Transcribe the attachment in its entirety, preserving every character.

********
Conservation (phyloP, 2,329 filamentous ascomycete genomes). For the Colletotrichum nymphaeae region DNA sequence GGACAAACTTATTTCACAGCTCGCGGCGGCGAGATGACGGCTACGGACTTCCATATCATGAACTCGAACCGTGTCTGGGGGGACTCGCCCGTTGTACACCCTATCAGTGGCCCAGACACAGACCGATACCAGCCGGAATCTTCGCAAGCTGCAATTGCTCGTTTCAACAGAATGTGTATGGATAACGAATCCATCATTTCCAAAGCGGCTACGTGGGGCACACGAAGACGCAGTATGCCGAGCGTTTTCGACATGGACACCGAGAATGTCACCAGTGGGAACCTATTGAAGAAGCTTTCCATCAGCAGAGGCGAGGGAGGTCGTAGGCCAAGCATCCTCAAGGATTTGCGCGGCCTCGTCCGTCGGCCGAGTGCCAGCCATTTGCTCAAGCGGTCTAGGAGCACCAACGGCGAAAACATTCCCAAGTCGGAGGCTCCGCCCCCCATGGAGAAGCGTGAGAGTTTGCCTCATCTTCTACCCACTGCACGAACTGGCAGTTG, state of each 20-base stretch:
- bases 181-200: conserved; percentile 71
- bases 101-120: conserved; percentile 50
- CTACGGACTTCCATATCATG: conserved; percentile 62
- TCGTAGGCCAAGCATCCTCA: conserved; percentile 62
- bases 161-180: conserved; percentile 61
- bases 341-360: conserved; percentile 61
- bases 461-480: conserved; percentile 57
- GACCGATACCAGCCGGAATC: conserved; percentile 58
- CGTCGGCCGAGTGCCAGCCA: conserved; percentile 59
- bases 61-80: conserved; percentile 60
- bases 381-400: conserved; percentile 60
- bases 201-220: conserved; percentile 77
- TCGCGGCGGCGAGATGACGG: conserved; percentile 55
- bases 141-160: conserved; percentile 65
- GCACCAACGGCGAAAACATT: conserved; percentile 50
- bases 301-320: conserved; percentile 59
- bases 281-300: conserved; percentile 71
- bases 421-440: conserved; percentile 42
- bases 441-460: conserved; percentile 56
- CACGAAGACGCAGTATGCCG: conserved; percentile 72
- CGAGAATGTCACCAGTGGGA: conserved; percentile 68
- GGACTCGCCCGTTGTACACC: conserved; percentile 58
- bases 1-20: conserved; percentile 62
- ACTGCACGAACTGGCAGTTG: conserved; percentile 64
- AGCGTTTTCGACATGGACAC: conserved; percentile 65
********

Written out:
Conservation (phyloP, 2,329 filamentous ascomycete genomes). For the Colletotrichum nymphaeae region DNA sequence GGACAAACTTATTTCACAGCTCGCGGCGGCGAGATGACGGCTACGGACTTCCATATCATGAACTCGAACCGTGTCTGGGGGGACTCGCCCGTTGTACACCCTATCAGTGGCCCAGACACAGACCGATACCAGCCGGAATCTTCGCAAGCTGCAATTGCTCGTTTCAACAGAATGTGTATGGATAACGAATCCATCATTTCCAAAGCGGCTACGTGGGGCACACGAAGACGCAGTATGCCGAGCGTTTTCGACATGGACACCGAGAATGTCACCAGTGGGAACCTATTGAAGAAGCTTTCCATCAGCAGAGGCGAGGGAGGTCGTAGGCCAAGCATCCTCAAGGATTTGCGCGGCCTCGTCCGTCGGCCGAGTGCCAGCCATTTGCTCAAGCGGTCTAGGAGCACCAACGGCGAAAACATTCCCAAGTCGGAGGCTCCGCCCCCCATGGAGAAGCGTGAGAGTTTGCCTCATCTTCTACCCACTGCACGAACTGGCAGTTG, state of each 20-base stretch:
- bases 181-200: conserved; percentile 71
- bases 101-120: conserved; percentile 50
- CTACGGACTTCCATATCATG: conserved; percentile 62
- TCGTAGGCCAAGCATCCTCA: conserved; percentile 62
- bases 161-180: conserved; percentile 61
- bases 341-360: conserved; percentile 61
- bases 461-480: conserved; percentile 57
- GACCGATACCAGCCGGAATC: conserved; percentile 58
- CGTCGGCCGAGTGCCAGCCA: conserved; percentile 59
- bases 61-80: conserved; percentile 60
- bases 381-400: conserved; percentile 60
- bases 201-220: conserved; percentile 77
- TCGCGGCGGCGAGATGACGG: conserved; percentile 55
- bases 141-160: conserved; percentile 65
- GCACCAACGGCGAAAACATT: conserved; percentile 50
- bases 301-320: conserved; percentile 59
- bases 281-300: conserved; percentile 71
- bases 421-440: conserved; percentile 42
- bases 441-460: conserved; percentile 56
- CACGAAGACGCAGTATGCCG: conserved; percentile 72
- CGAGAATGTCACCAGTGGGA: conserved; percentile 68
- GGACTCGCCCGTTGTACACC: conserved; percentile 58
- bases 1-20: conserved; percentile 62
- ACTGCACGAACTGGCAGTTG: conserved; percentile 64
- AGCGTTTTCGACATGGACAC: conserved; percentile 65